"He looked like an English farmer, with his rough black coat and heavy boots, and his cold, hard expression." This was the French painter Eugene Delacroix's unimpressed verdict on Joseph Mallord William Turner, the maker of the apocalyptic, spray-glazed seascapes and light-veiled landscapes that have become icons for today's gallery-going middle classes. Universal reverence is new: Mark Twain described Turner's passionate painting of dying slaves on a ship being thrown overboard at sunset as "Cat having a fit in a platter of tomatoes".
In life, Turner was a rough diamond. His father was a Soho barber with a West Country twang that may have mixed with Turner's boyhood cockney (lesser men mocked his vowels when he lectured on perspective at the Royal Academy). With his short, stocky body, bandy legs, high colour and "penetrating gaze", Turner was often taken for a sailor. In his last years, living secretively by the Thames with his mistress, Mrs Booth, he passed as "Admiral Booth", getting up early to sit on the terrace he had built to watch the sun rise over the river. The way he stared straight at the sun frightened those who saw him - wouldn't it damage his eyesight? "No more than it would hurt yours to look at a candle," said Turner.
Turner was a practical man. His technical skill raised the status of watercolour and brought it closer to oil. The challenge was to paint light: he used "stopping out" varnish to leave areas of white paper shining out, scratched highlights with one "eagle-claw of a thumbnail", and swept off pigment with a sponge or breadcrumbs. He was practical about money, too. Sir Walter Scott remarked: "Turner's palm is as itchy as his fingers are ingenious and he will, take my word for it, do nothing without cash, and everything for it." He left an estate of around £4m in today's money, partly through establishing his own commercial gallery off Harley Street, where admirers such as John Ruskin were welcome. Late in life, Turner was able to turn down an offer of £100,000 (around £2.5m today) for the contents of his gallery, so that, on his death, he left a large body of work to the nation.
The new Oxford Companion contains 32 colour plates, a 13-page chronology and a thematic contents list that helps the reader navigate the alphabetical entries. It is particularly good on concrete matters such as Turner's will (a knotty topic, given that his central aim of setting up a fund for destitute artists was never achieved) and the changing market in Turner's work. The chief editor is Evelyn Joll, the chairman of Agnew's, which has been Turner's principal dealer for the past hundred years. Other contributors include authoritative Turner scholars such as Andrew Wilton, Ian Warrell and Eric Shanes, who wrote the essays for the catalogue to the Royal Academy's current exhibition "Turner: the great watercolours", which is not to be missed.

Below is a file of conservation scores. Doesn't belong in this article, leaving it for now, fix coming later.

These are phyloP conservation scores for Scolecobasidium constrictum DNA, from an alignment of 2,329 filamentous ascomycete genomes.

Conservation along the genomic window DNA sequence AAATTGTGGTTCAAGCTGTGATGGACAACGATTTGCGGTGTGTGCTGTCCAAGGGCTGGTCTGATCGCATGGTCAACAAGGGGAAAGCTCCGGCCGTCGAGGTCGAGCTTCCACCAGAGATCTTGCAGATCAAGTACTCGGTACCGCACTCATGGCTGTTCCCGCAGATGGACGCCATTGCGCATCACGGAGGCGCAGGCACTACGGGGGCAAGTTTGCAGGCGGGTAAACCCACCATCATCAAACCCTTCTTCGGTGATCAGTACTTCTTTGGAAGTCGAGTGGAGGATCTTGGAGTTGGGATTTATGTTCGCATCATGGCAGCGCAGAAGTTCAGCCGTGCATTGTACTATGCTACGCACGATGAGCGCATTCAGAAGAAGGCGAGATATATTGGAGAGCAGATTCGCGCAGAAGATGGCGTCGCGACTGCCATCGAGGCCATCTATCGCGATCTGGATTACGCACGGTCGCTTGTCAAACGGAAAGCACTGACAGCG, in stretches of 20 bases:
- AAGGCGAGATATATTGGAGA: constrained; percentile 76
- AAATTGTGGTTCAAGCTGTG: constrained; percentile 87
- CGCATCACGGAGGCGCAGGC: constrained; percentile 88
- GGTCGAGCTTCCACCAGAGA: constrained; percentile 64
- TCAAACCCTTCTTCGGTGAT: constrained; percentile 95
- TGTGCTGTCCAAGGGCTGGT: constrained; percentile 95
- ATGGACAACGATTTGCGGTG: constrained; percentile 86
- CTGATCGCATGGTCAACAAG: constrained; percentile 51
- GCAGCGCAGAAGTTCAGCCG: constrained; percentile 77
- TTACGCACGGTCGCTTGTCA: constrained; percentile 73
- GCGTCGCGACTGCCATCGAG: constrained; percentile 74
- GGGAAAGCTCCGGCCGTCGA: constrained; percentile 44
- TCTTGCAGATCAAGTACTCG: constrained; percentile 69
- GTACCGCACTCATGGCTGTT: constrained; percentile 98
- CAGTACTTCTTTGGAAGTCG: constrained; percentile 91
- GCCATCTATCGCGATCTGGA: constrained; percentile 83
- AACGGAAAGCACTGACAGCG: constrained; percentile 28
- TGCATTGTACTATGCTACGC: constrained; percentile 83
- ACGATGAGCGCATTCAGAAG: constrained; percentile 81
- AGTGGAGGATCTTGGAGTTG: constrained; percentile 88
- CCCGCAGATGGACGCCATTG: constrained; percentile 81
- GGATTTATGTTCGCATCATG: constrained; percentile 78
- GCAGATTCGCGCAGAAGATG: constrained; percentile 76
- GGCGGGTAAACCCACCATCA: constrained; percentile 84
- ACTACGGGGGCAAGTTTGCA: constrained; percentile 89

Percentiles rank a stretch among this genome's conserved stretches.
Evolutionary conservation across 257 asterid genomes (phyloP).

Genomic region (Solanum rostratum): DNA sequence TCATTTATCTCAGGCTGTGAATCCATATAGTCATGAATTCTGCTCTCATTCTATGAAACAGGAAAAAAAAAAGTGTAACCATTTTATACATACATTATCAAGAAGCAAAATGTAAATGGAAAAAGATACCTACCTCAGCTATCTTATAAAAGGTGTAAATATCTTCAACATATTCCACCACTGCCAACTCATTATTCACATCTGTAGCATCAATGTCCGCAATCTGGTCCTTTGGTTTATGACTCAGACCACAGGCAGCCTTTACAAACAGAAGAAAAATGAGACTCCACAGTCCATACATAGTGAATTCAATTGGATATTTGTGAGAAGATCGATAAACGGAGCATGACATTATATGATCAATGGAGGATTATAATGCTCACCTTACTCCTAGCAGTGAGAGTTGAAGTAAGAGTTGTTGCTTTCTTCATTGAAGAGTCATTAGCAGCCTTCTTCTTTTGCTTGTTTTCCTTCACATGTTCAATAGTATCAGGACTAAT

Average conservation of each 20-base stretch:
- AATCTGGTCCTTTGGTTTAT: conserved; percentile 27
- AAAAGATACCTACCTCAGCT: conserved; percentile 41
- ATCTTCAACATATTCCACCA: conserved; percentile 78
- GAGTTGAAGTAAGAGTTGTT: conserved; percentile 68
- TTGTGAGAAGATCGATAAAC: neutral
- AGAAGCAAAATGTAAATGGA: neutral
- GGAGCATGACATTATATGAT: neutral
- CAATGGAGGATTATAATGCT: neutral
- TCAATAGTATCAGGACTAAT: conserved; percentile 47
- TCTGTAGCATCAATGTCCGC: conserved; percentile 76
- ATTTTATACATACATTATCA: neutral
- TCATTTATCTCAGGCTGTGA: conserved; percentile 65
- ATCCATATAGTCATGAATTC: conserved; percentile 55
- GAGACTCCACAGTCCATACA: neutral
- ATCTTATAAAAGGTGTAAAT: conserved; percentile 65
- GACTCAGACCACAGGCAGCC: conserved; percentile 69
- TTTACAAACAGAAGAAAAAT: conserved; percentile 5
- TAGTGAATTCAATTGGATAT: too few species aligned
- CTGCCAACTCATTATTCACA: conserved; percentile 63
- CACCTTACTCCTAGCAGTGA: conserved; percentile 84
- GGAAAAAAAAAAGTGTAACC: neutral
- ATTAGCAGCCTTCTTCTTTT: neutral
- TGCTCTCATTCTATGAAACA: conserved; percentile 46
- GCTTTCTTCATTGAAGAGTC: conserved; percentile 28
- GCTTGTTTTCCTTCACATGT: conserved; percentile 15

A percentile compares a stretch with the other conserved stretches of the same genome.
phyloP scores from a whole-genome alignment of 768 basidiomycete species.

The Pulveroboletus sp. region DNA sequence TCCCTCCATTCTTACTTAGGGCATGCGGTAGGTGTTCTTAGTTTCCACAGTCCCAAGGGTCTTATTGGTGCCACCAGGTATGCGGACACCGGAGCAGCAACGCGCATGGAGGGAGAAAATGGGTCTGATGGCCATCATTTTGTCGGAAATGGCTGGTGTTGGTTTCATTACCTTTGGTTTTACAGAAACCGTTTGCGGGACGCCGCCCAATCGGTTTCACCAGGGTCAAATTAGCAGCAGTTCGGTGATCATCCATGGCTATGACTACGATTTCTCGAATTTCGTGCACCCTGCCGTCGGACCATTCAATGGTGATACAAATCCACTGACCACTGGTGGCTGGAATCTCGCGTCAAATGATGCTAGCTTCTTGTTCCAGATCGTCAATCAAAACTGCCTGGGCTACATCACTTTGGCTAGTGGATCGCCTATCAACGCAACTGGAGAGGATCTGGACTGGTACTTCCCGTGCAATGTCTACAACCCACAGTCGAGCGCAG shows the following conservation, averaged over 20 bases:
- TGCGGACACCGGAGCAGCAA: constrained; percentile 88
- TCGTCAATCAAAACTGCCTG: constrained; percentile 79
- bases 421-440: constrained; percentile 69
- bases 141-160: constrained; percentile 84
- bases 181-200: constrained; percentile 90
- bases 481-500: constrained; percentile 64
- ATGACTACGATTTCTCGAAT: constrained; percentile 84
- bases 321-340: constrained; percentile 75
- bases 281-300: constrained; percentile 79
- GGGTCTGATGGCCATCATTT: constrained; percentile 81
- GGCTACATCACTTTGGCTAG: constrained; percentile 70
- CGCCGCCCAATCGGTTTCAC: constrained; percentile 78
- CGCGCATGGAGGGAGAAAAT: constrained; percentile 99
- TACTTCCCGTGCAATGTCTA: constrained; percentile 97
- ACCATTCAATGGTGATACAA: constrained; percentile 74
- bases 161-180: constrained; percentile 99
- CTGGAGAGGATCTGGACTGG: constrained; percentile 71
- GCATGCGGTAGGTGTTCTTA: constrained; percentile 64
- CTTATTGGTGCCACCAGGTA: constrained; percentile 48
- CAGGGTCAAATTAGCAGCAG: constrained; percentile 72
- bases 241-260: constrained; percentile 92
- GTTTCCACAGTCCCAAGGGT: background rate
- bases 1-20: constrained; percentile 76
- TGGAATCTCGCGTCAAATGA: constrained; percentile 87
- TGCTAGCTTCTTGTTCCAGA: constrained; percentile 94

Turner left £20,000 to the Royal Academy, partly for the biennial award of a gold "Turner Medal" for landscape painting, which was to be worth "about £20" (then the equivalent of an annual income). Today, the RA stumps up for a bronze Turner medal, plus the niggardly sum of £50. Meanwhile, the Tate Gallery, in a white blaze of media attention, shortlists narcissistic non-painters such as Tracey Emin for what is cheekily called the Turner Prize. Unlike Emin and Sarah Lucas, whose joint artistic offering at Tate Modern is a larger-than-life video of themselves puffing away and glugging down the vino at ten in the morning, Turner's art was genuinely public - about nature, war, history, social unrest, while he kept secret his private life and generous intake of "brown sherry". He had two daughters with Sarah Danby, the mistress he never publicly acknowledged, then lived out his declining years anonymously with his former Margate landlady. The "dark, kindly mannered" Mrs Booth seems to have soothed his despairing moods with domestic happiness - they called each other "old 'un" and "dear" - though she apparently paid all their household expenses.
One occasional drawback to the generally excellent Companion is a lack of dovetailing between the entries. I had to read Hannah and Sarah Danby's entries several times before I was sure that Sarah was the aunt of Hannah, the sad figure, dressed in dingy white flannel and with her eczematous face covered, who looked after Turner's gallery so poorly. The rain came in through the skylights, her seven Manx cats walked with wet feet over unhung watercolours, and one of the paintings served as a cat flap.
At ten in the morning, just before Turner died, the sun poured into his bedroom overlooking the river. Ruskin, who had a better way with words than Turner, records him saying in his last weeks: "The Sun is God." Even if that was Ruskin's invention, Turner's paintings, shining out from the dark red walls in the dust and decay of his gallery, silently asserted the same terrifying hope.